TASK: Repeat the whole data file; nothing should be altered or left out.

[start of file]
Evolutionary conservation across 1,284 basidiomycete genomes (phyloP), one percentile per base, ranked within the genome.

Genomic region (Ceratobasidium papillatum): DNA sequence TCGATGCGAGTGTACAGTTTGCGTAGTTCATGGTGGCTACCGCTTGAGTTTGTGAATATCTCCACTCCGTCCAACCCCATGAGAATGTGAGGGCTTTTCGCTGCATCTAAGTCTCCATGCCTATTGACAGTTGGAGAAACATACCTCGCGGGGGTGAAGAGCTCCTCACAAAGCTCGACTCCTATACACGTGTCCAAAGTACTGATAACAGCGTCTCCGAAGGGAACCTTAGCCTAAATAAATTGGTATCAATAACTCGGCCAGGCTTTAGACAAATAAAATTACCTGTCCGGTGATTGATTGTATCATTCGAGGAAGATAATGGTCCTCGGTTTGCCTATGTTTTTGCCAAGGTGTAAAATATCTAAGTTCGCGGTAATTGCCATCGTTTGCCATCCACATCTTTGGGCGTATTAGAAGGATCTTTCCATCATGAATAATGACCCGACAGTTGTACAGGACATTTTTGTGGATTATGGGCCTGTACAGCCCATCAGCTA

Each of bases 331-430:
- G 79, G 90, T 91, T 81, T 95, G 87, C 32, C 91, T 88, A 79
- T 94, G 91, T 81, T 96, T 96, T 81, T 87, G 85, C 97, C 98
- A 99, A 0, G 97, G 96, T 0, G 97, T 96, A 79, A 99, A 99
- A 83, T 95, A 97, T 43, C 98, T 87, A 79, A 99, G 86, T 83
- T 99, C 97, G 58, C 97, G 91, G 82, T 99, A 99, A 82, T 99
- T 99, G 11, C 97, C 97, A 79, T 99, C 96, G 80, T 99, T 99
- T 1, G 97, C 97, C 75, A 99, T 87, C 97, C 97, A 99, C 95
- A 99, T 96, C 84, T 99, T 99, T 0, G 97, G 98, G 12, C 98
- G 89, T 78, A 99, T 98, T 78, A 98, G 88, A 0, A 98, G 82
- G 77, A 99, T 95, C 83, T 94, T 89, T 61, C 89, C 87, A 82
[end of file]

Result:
Evolutionary conservation across 1,284 basidiomycete genomes (phyloP), one percentile per base, ranked within the genome.

Genomic region (Ceratobasidium papillatum): DNA sequence TCGATGCGAGTGTACAGTTTGCGTAGTTCATGGTGGCTACCGCTTGAGTTTGTGAATATCTCCACTCCGTCCAACCCCATGAGAATGTGAGGGCTTTTCGCTGCATCTAAGTCTCCATGCCTATTGACAGTTGGAGAAACATACCTCGCGGGGGTGAAGAGCTCCTCACAAAGCTCGACTCCTATACACGTGTCCAAAGTACTGATAACAGCGTCTCCGAAGGGAACCTTAGCCTAAATAAATTGGTATCAATAACTCGGCCAGGCTTTAGACAAATAAAATTACCTGTCCGGTGATTGATTGTATCATTCGAGGAAGATAATGGTCCTCGGTTTGCCTATGTTTTTGCCAAGGTGTAAAATATCTAAGTTCGCGGTAATTGCCATCGTTTGCCATCCACATCTTTGGGCGTATTAGAAGGATCTTTCCATCATGAATAATGACCCGACAGTTGTACAGGACATTTTTGTGGATTATGGGCCTGTACAGCCCATCAGCTA

Each of bases 331-430:
- G 79, G 90, T 91, T 81, T 95, G 87, C 32, C 91, T 88, A 79
- T 94, G 91, T 81, T 96, T 96, T 81, T 87, G 85, C 97, C 98
- A 99, A 0, G 97, G 96, T 0, G 97, T 96, A 79, A 99, A 99
- A 83, T 95, A 97, T 43, C 98, T 87, A 79, A 99, G 86, T 83
- T 99, C 97, G 58, C 97, G 91, G 82, T 99, A 99, A 82, T 99
- T 99, G 11, C 97, C 97, A 79, T 99, C 96, G 80, T 99, T 99
- T 1, G 97, C 97, C 75, A 99, T 87, C 97, C 97, A 99, C 95
- A 99, T 96, C 84, T 99, T 99, T 0, G 97, G 98, G 12, C 98
- G 89, T 78, A 99, T 98, T 78, A 98, G 88, A 0, A 98, G 82
- G 77, A 99, T 95, C 83, T 94, T 89, T 61, C 89, C 87, A 82